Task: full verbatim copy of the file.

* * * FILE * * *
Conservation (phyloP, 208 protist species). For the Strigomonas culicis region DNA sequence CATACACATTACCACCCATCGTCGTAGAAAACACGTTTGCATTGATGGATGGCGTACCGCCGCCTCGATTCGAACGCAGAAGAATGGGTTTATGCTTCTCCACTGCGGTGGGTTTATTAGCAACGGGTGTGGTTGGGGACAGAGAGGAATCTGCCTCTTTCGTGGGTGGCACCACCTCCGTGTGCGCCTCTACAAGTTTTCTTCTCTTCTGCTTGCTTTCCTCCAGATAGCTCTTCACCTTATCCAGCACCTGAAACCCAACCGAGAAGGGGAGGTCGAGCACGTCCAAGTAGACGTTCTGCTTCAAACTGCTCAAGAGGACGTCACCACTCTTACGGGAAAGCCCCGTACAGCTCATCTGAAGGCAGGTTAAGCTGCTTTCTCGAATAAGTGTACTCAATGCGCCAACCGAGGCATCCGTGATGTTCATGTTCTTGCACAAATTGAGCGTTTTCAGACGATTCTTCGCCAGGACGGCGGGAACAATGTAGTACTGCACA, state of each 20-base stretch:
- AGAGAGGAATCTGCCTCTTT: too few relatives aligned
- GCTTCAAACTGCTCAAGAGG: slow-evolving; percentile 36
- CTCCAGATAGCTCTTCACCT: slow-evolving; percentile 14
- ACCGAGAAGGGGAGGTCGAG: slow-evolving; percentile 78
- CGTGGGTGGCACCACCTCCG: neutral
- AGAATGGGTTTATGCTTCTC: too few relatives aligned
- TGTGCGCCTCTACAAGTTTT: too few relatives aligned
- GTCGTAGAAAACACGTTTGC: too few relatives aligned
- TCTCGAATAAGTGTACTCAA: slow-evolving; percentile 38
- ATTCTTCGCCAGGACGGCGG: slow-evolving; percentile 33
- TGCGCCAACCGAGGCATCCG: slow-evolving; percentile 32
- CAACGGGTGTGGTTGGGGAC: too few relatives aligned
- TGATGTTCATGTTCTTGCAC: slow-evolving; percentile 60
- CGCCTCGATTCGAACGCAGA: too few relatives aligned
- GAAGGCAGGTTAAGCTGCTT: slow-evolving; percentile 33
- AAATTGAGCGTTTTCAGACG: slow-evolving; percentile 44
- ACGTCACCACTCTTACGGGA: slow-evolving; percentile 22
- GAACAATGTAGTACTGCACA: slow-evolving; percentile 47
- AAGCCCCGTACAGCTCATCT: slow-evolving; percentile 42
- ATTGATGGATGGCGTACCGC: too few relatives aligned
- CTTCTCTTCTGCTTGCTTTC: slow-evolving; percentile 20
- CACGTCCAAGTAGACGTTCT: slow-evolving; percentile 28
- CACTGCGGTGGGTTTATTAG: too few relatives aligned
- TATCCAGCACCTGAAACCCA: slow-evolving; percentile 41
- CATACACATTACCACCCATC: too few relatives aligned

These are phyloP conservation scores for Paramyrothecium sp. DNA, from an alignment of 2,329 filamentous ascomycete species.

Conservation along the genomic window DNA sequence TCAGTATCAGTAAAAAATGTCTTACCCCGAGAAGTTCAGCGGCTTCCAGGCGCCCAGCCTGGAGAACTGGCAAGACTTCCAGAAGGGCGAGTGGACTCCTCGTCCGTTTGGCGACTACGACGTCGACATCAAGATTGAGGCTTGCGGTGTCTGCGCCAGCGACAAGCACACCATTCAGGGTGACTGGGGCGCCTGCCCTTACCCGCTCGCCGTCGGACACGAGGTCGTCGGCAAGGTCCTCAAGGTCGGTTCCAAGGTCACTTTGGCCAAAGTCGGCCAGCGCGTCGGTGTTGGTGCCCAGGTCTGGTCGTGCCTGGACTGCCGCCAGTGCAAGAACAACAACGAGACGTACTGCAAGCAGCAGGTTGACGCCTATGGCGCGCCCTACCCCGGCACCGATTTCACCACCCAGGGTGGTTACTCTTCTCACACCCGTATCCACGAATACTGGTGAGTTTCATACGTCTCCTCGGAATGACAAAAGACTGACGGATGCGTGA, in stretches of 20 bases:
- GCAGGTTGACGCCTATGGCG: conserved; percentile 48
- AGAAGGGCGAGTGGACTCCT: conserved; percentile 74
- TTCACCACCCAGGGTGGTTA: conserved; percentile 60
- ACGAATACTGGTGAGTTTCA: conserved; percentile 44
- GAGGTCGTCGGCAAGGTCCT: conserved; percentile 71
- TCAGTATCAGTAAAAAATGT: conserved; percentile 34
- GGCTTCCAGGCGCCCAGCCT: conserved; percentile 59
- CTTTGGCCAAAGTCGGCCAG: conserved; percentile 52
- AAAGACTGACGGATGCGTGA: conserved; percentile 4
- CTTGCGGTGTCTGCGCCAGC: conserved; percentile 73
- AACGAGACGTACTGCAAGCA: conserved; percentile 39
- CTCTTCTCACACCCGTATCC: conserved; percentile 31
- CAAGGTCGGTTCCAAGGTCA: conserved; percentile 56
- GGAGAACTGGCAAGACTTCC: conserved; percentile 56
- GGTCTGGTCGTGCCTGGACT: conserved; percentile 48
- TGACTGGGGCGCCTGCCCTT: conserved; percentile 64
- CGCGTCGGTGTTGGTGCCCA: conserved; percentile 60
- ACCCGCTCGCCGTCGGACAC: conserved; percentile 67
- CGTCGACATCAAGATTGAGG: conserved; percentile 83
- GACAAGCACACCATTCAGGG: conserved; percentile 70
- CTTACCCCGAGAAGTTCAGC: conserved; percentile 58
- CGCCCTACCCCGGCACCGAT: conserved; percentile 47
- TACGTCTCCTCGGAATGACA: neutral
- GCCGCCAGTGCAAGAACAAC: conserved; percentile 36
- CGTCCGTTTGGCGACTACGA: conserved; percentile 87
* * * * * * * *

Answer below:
Conservation (phyloP, 208 protist species). For the Strigomonas culicis region DNA sequence CATACACATTACCACCCATCGTCGTAGAAAACACGTTTGCATTGATGGATGGCGTACCGCCGCCTCGATTCGAACGCAGAAGAATGGGTTTATGCTTCTCCACTGCGGTGGGTTTATTAGCAACGGGTGTGGTTGGGGACAGAGAGGAATCTGCCTCTTTCGTGGGTGGCACCACCTCCGTGTGCGCCTCTACAAGTTTTCTTCTCTTCTGCTTGCTTTCCTCCAGATAGCTCTTCACCTTATCCAGCACCTGAAACCCAACCGAGAAGGGGAGGTCGAGCACGTCCAAGTAGACGTTCTGCTTCAAACTGCTCAAGAGGACGTCACCACTCTTACGGGAAAGCCCCGTACAGCTCATCTGAAGGCAGGTTAAGCTGCTTTCTCGAATAAGTGTACTCAATGCGCCAACCGAGGCATCCGTGATGTTCATGTTCTTGCACAAATTGAGCGTTTTCAGACGATTCTTCGCCAGGACGGCGGGAACAATGTAGTACTGCACA, state of each 20-base stretch:
- AGAGAGGAATCTGCCTCTTT: too few relatives aligned
- GCTTCAAACTGCTCAAGAGG: slow-evolving; percentile 36
- CTCCAGATAGCTCTTCACCT: slow-evolving; percentile 14
- ACCGAGAAGGGGAGGTCGAG: slow-evolving; percentile 78
- CGTGGGTGGCACCACCTCCG: neutral
- AGAATGGGTTTATGCTTCTC: too few relatives aligned
- TGTGCGCCTCTACAAGTTTT: too few relatives aligned
- GTCGTAGAAAACACGTTTGC: too few relatives aligned
- TCTCGAATAAGTGTACTCAA: slow-evolving; percentile 38
- ATTCTTCGCCAGGACGGCGG: slow-evolving; percentile 33
- TGCGCCAACCGAGGCATCCG: slow-evolving; percentile 32
- CAACGGGTGTGGTTGGGGAC: too few relatives aligned
- TGATGTTCATGTTCTTGCAC: slow-evolving; percentile 60
- CGCCTCGATTCGAACGCAGA: too few relatives aligned
- GAAGGCAGGTTAAGCTGCTT: slow-evolving; percentile 33
- AAATTGAGCGTTTTCAGACG: slow-evolving; percentile 44
- ACGTCACCACTCTTACGGGA: slow-evolving; percentile 22
- GAACAATGTAGTACTGCACA: slow-evolving; percentile 47
- AAGCCCCGTACAGCTCATCT: slow-evolving; percentile 42
- ATTGATGGATGGCGTACCGC: too few relatives aligned
- CTTCTCTTCTGCTTGCTTTC: slow-evolving; percentile 20
- CACGTCCAAGTAGACGTTCT: slow-evolving; percentile 28
- CACTGCGGTGGGTTTATTAG: too few relatives aligned
- TATCCAGCACCTGAAACCCA: slow-evolving; percentile 41
- CATACACATTACCACCCATC: too few relatives aligned

These are phyloP conservation scores for Paramyrothecium sp. DNA, from an alignment of 2,329 filamentous ascomycete species.

Conservation along the genomic window DNA sequence TCAGTATCAGTAAAAAATGTCTTACCCCGAGAAGTTCAGCGGCTTCCAGGCGCCCAGCCTGGAGAACTGGCAAGACTTCCAGAAGGGCGAGTGGACTCCTCGTCCGTTTGGCGACTACGACGTCGACATCAAGATTGAGGCTTGCGGTGTCTGCGCCAGCGACAAGCACACCATTCAGGGTGACTGGGGCGCCTGCCCTTACCCGCTCGCCGTCGGACACGAGGTCGTCGGCAAGGTCCTCAAGGTCGGTTCCAAGGTCACTTTGGCCAAAGTCGGCCAGCGCGTCGGTGTTGGTGCCCAGGTCTGGTCGTGCCTGGACTGCCGCCAGTGCAAGAACAACAACGAGACGTACTGCAAGCAGCAGGTTGACGCCTATGGCGCGCCCTACCCCGGCACCGATTTCACCACCCAGGGTGGTTACTCTTCTCACACCCGTATCCACGAATACTGGTGAGTTTCATACGTCTCCTCGGAATGACAAAAGACTGACGGATGCGTGA, in stretches of 20 bases:
- GCAGGTTGACGCCTATGGCG: conserved; percentile 48
- AGAAGGGCGAGTGGACTCCT: conserved; percentile 74
- TTCACCACCCAGGGTGGTTA: conserved; percentile 60
- ACGAATACTGGTGAGTTTCA: conserved; percentile 44
- GAGGTCGTCGGCAAGGTCCT: conserved; percentile 71
- TCAGTATCAGTAAAAAATGT: conserved; percentile 34
- GGCTTCCAGGCGCCCAGCCT: conserved; percentile 59
- CTTTGGCCAAAGTCGGCCAG: conserved; percentile 52
- AAAGACTGACGGATGCGTGA: conserved; percentile 4
- CTTGCGGTGTCTGCGCCAGC: conserved; percentile 73
- AACGAGACGTACTGCAAGCA: conserved; percentile 39
- CTCTTCTCACACCCGTATCC: conserved; percentile 31
- CAAGGTCGGTTCCAAGGTCA: conserved; percentile 56
- GGAGAACTGGCAAGACTTCC: conserved; percentile 56
- GGTCTGGTCGTGCCTGGACT: conserved; percentile 48
- TGACTGGGGCGCCTGCCCTT: conserved; percentile 64
- CGCGTCGGTGTTGGTGCCCA: conserved; percentile 60
- ACCCGCTCGCCGTCGGACAC: conserved; percentile 67
- CGTCGACATCAAGATTGAGG: conserved; percentile 83
- GACAAGCACACCATTCAGGG: conserved; percentile 70
- CTTACCCCGAGAAGTTCAGC: conserved; percentile 58
- CGCCCTACCCCGGCACCGAT: conserved; percentile 47
- TACGTCTCCTCGGAATGACA: neutral
- GCCGCCAGTGCAAGAACAAC: conserved; percentile 36
- CGTCCGTTTGGCGACTACGA: conserved; percentile 87